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A decision by the US Supreme Court could severely limit the use of a federal statute that for more than 30 years has permitted foreign victims of atrocities abroad to obtain civil remedies in federal courts and has denied rights abusers a safe haven in the United States.  It undercuts case law that had made the US courts a mainstay for redress for victims of serious human rights abuses. 

The case, Kiobel v. Royal Dutch Petroleum, decided on April 17, 2003, concerned Nigerian activists who sought civil damages under the 1789 Alien Tort Statute (ATS) against foreign oil companies that allegedly had been complicit with Nigerian military and police forces in abuses against Ogoni villagers.  

The Court’s judgment against the plaintiff was unanimous, but the justices split in their reasoning. Chief Justice John G. Roberts, wrote for the court that the ATS does not apply to conduct that occurred entirely in a foreign country. That is, to be successful, ATS claims must “touch and concern the territory of the United States … with sufficient force to displace the presumption against extraterritorial application.” He did not give examples of conduct that might have the “requisite force,” only noting that a corporate defendant with an office in the United States was insufficient to establish jurisdiction.  One justice joining in the majority opinion, Anthony Kennedy, wrote that the Court’s opinion was “careful to leave open a number of significant questions regarding the reach and interpretation of the Alien Tort Statute.”

Writing for four justices who supported the judgment but disagreed with the majority’s reasoning, Justice Stephen Breyer said civil suits under the ATS should be allowed when the conduct at issue took place in the United States; the defendant is a US citizen; or “the defendant’s conduct substantially and adversely affects an important American national interest, and that includes a distinct interest in preventing the United States from becoming a safe harbor (free of civil as well as criminal liability) for a torturer or other common enemy of mankind.”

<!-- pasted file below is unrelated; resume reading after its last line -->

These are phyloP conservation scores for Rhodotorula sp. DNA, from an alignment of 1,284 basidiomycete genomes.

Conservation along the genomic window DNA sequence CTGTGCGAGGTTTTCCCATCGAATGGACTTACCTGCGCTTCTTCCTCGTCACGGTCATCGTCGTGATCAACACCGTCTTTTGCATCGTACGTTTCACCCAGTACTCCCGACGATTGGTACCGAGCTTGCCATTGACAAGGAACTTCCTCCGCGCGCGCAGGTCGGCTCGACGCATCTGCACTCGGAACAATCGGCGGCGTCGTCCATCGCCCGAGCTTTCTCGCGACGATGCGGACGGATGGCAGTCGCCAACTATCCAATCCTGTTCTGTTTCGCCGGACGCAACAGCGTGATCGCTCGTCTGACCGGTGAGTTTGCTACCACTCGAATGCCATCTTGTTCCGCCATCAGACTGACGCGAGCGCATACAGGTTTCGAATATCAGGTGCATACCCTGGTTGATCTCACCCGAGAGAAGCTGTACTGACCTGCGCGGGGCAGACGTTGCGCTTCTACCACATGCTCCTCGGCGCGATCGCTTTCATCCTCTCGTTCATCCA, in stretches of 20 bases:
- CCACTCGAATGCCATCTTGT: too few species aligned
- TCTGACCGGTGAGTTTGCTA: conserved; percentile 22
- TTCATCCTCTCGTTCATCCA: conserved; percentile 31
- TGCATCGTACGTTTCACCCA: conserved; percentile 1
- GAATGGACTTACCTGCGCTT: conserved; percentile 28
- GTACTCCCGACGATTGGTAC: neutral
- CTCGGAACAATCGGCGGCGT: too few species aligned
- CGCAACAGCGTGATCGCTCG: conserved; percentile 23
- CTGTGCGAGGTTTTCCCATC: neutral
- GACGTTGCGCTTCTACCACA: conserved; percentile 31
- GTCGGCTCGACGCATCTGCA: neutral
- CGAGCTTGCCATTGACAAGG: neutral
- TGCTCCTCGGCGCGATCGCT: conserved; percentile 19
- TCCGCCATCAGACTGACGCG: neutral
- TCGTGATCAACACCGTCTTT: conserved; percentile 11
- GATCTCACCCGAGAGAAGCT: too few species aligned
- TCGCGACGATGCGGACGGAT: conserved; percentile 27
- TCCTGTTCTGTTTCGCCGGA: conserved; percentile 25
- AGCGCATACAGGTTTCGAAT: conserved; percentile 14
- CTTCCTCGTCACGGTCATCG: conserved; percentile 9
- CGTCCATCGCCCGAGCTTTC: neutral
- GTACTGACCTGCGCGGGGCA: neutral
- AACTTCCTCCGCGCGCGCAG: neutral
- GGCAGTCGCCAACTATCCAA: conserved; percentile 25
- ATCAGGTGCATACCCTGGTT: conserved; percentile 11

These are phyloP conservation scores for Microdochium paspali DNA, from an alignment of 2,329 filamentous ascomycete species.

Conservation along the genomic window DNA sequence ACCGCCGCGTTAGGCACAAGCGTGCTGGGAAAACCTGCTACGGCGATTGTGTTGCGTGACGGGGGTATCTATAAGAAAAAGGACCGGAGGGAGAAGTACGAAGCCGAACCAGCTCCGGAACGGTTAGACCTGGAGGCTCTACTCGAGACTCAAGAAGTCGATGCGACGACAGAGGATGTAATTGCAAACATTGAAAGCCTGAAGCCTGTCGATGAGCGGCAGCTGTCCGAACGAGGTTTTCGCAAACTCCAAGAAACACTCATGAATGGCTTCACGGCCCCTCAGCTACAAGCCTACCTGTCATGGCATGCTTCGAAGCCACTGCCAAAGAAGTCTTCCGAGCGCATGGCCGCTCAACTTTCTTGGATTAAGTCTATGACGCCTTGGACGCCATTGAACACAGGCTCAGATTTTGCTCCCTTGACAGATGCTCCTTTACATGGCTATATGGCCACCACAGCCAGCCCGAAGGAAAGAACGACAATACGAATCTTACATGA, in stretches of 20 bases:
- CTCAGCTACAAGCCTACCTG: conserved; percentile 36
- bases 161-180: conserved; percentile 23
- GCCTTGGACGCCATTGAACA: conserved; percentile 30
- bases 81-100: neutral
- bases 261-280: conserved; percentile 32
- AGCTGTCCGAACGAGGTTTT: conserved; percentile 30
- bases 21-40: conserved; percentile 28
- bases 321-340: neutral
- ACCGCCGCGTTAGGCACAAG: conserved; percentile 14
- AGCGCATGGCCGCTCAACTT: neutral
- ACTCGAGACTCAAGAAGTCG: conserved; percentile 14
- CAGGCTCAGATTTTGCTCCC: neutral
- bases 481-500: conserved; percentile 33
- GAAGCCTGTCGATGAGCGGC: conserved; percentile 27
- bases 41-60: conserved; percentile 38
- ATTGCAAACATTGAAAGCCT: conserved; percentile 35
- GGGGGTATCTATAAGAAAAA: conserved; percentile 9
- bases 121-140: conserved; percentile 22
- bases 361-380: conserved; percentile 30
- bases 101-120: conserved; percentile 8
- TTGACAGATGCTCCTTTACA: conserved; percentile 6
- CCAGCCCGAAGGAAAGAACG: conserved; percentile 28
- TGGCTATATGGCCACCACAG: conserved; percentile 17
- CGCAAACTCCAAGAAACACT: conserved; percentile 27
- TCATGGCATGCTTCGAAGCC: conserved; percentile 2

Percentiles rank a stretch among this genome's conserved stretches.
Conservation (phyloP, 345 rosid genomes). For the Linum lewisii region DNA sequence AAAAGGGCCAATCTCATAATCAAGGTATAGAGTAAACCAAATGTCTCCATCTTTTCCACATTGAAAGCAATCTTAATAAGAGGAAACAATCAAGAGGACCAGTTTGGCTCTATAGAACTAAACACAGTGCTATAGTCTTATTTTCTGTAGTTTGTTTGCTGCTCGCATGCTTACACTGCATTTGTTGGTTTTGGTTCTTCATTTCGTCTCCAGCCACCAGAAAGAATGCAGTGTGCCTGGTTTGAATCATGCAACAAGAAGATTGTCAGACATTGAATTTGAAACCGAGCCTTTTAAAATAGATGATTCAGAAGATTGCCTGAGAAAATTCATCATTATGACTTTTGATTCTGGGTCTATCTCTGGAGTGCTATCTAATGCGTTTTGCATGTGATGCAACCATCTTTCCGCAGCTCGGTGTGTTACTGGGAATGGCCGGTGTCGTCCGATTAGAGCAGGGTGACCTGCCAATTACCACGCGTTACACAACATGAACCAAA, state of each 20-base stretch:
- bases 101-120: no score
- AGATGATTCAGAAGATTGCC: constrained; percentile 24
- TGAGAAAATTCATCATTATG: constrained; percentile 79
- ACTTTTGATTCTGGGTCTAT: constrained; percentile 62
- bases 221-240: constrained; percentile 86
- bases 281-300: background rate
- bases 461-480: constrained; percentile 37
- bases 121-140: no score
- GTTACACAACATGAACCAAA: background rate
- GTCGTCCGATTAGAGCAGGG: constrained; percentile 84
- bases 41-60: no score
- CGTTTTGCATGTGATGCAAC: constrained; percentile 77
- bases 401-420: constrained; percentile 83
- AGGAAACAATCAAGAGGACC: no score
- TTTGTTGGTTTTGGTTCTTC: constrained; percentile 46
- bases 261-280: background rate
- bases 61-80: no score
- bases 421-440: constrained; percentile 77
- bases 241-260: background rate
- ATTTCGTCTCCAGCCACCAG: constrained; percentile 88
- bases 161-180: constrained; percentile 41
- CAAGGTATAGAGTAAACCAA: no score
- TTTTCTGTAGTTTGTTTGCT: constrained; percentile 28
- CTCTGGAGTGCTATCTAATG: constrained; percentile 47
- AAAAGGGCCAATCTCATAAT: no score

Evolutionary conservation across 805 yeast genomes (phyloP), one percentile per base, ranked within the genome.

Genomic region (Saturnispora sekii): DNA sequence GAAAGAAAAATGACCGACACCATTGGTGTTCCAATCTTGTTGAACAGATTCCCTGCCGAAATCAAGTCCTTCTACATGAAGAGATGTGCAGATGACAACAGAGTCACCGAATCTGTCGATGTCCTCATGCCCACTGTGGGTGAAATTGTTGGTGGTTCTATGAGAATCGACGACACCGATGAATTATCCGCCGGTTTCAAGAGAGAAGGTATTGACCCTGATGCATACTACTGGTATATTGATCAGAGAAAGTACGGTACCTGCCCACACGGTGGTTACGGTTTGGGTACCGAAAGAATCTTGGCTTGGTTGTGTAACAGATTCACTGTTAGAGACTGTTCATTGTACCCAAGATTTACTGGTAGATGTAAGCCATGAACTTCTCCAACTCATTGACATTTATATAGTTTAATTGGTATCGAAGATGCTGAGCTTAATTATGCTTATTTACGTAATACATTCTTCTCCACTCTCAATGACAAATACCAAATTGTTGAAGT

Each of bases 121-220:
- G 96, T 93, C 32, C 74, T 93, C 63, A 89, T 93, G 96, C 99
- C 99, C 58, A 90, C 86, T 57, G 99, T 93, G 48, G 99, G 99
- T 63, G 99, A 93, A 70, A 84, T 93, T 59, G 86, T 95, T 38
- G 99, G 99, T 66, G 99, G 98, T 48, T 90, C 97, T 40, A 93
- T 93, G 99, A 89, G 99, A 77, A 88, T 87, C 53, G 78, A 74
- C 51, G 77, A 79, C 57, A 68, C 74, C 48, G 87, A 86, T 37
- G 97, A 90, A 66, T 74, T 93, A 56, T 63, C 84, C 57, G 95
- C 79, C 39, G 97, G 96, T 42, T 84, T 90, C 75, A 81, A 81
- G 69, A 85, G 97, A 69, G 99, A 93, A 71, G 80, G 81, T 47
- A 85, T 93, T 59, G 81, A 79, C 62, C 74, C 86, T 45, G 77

Human Rights Watch is concerned that the Court’s ruling could both prevent and discourage foreign victims of atrocities abroad, particularly those in which corporations were complicit, from bringing US lawsuits under the ATS. Federal courts will now need to be flexible in determining the American connection necessary for suits to go forward.

The ATS provides that “[t]he district courts shall have original jurisdiction of any civil action by an alien for a tort only, committed in violation of the law of nations or a treaty of the United States.” Ithas been a key tool in the hands of foreign abuse victims since the landmark 1980 decision in Filartiga v. Pena-Irala, a case involving a Paraguayan torturer who was in the United States. The federal court held that victims of atrocities committed in other countries could use the statute to sue the perpetrators in US courts. Since the Filartiga decision, cases have been brought under the ATS involving alleged abuses by current or former officials in dozens of countries. More recently, suits have been increasingly brought against corporations that had allegedly "aided and abetted" foreign governments in committing abuses.

The Supreme Court ruling does not affect the ability of victims to bring lawsuits against individuals in the US under the Torture Victim Protection Act (TVPA).  The TVPA was enacted in 1992 as a companion to the ATS to allow US citizens as well as non-citizens the possibility of bringing suits for torture and extrajudicial killings under color of foreign law. In 2012, in Mohamad v. Palestinian Authority, the Supreme Court ruled that the TVPA allows for suits only against individuals and not corporations. Mohamad and Kiobel, taken together, significantly reduce the possibility that corporations can be held accountable in US courts for human rights abuses committed abroad.   

Finally, the Kiobel decision has no bearing on criminal prosecutions involving human rights violations committed abroad under US federal laws that criminalize genocide, recruitment of child soldiers, war crimes, or torture committed abroad and is applicable in many instances where neither the victim nor alleged perpetrator is a US citizen. 

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